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Rekindling an old flame
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Rekindling an old flame

Staff Writer, New Jersey Jewish News

When a synagogue closes its doors, the ner tamid, eternal flame, that hangs over the ark where the Torah is kept, is often permanently extinguished. But a broken ner tamid, rescued last year from United Orthodox Tomchei Tmimim Synagogue in Plainfield, has been repaired and rekindled in a new home, the second-floor entryway of offices for Jewish Federation of Greater MetroWest NJ in Whippany. 

A small ceremony on June 20 marked its return to light, though now it has a new purpose: to honor donors to the annual unrestricted United Jewish Appeal campaign, which raises funds that are not specifically earmarked and can be used for any purpose. 

The discovery and rescue of the red glass ner tamid with metal design work involved a commuter, a synagogue president, a donation, and a phone call. Also playing an important role were Hazmat suits.

The commuter, Joel Glassman of Cranford, had driven by the former synagogue as the building was being prepared for demolition and noticed the “United Orthodox Synagogue” sign hanging above the door. He retrieved the sign and called Linda Forgosh of the Jewish Historical Society of New Jersey (JHS) to inquire about donating it and some other items from the building to JHS.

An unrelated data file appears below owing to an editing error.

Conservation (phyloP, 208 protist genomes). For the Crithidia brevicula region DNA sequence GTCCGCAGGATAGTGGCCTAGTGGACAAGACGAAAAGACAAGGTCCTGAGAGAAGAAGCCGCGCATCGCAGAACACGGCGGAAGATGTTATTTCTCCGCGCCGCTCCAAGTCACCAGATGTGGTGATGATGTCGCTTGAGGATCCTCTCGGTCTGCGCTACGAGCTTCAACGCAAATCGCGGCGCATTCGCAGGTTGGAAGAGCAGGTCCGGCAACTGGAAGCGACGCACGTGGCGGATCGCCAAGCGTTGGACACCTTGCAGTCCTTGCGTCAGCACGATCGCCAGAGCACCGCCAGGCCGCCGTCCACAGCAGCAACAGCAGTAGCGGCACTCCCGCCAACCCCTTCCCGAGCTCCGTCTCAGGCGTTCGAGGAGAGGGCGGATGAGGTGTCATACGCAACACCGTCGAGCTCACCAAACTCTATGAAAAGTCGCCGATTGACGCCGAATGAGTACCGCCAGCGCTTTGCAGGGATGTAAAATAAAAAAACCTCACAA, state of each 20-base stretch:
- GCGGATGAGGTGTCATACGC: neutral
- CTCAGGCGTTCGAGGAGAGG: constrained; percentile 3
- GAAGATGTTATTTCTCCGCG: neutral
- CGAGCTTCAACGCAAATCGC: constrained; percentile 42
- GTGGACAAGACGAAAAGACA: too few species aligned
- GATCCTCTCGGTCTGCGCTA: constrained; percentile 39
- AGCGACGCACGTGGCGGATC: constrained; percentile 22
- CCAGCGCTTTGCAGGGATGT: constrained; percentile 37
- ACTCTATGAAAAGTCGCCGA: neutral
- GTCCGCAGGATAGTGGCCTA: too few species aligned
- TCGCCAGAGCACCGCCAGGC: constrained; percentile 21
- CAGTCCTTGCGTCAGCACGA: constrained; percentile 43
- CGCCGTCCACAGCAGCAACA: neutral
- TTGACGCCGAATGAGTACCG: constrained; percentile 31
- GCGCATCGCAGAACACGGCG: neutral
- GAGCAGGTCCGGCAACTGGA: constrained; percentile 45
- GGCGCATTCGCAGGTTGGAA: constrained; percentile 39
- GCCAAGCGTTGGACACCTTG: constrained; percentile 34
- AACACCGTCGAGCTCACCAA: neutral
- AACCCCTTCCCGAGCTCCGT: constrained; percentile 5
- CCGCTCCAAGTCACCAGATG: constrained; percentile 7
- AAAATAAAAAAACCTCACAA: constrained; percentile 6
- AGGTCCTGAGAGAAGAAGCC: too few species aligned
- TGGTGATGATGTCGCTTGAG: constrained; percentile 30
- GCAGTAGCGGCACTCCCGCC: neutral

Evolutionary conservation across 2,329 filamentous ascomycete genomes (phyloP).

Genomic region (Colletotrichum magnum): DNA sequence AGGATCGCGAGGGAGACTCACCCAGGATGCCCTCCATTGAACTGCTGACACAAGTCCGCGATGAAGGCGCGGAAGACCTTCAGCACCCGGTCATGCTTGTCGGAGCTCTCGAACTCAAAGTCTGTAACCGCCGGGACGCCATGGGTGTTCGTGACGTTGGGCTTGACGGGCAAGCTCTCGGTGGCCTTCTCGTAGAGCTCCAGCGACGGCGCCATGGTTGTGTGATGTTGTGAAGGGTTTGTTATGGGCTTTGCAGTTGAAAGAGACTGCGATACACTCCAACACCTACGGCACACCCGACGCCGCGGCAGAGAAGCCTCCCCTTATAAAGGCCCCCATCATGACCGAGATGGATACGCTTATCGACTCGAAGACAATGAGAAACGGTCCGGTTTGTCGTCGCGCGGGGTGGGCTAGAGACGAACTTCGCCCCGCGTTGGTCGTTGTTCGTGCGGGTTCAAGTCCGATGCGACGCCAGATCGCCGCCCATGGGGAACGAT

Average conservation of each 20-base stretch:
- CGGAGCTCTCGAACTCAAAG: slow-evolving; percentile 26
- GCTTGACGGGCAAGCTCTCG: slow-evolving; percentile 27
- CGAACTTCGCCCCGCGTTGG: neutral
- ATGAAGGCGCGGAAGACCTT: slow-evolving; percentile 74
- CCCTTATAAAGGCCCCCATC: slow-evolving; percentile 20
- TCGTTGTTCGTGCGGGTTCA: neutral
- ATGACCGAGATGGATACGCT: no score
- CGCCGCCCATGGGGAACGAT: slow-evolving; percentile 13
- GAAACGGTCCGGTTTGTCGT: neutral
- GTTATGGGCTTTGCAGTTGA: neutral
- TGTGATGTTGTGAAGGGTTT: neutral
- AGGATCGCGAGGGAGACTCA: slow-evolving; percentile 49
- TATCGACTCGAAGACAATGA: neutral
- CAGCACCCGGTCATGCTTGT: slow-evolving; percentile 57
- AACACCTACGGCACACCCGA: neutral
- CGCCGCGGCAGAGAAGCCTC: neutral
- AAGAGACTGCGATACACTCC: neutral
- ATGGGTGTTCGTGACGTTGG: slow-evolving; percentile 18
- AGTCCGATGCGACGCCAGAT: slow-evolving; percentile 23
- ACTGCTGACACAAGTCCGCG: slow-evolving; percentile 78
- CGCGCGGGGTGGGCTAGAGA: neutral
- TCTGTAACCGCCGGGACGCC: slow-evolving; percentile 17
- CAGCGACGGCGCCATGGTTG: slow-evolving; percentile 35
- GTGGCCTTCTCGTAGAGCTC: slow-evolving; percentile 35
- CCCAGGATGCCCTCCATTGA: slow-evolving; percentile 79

Forgosh alerted Sarah Segal, manager of synagogue initiatives for Jewish Federation of Greater MetroWest, who in turn called in Robert Lichtman, a long-time staff member and now federation’s chief Jewish learning officer. Together Segal, Forgosh, and Lichtman were able to salvage mezuzot, prayer books (which received a proper burial), and the ner tamid, with the help of Ed DeCrescenzo, federation’s director of community facilities, and Kenneth Coates, campus superintendent, to retrieve the items. It was Coates and DeCrescenzo who donned the aforementioned suits, necessary because of asbestos contamination in the building.  

United Orthodox Tomchei Tmimim Synagogue was founded in the early 1870s and located on West Seventh Street. It struggled to retain members into the 21st century, and with just 10 dues-paying members in 2007, its president, Richard Marks, was pleading with the larger community for financial assistance. (That year his appeal appeared in an NJJN article about the struggling synagogue.) 

A few years later United Orthodox Synagogue closed its doors and fell into disrepair, and in 2017 Cresthaven Academy, a charter school that took over the space, began renovations.

At the ceremony on the Alex Aidekman Family Jewish Community Campus, Lichtman, who orchestrated the installment of the ner tamid, said, “Those of us here right now will be privileged to say to anyone who marvels at the achievements of our Greater MetroWest community months or years from now that we were the ones who tended to this community.  

“This light, like our annual unrestricted UJA campaign, will never go out.  Not because it can’t go out, but because we will not let it go out.”

And with that, Rebecca Pollack, vice president for the United Jewish Appeal campaign, flipped the switch that rekindled the flame.

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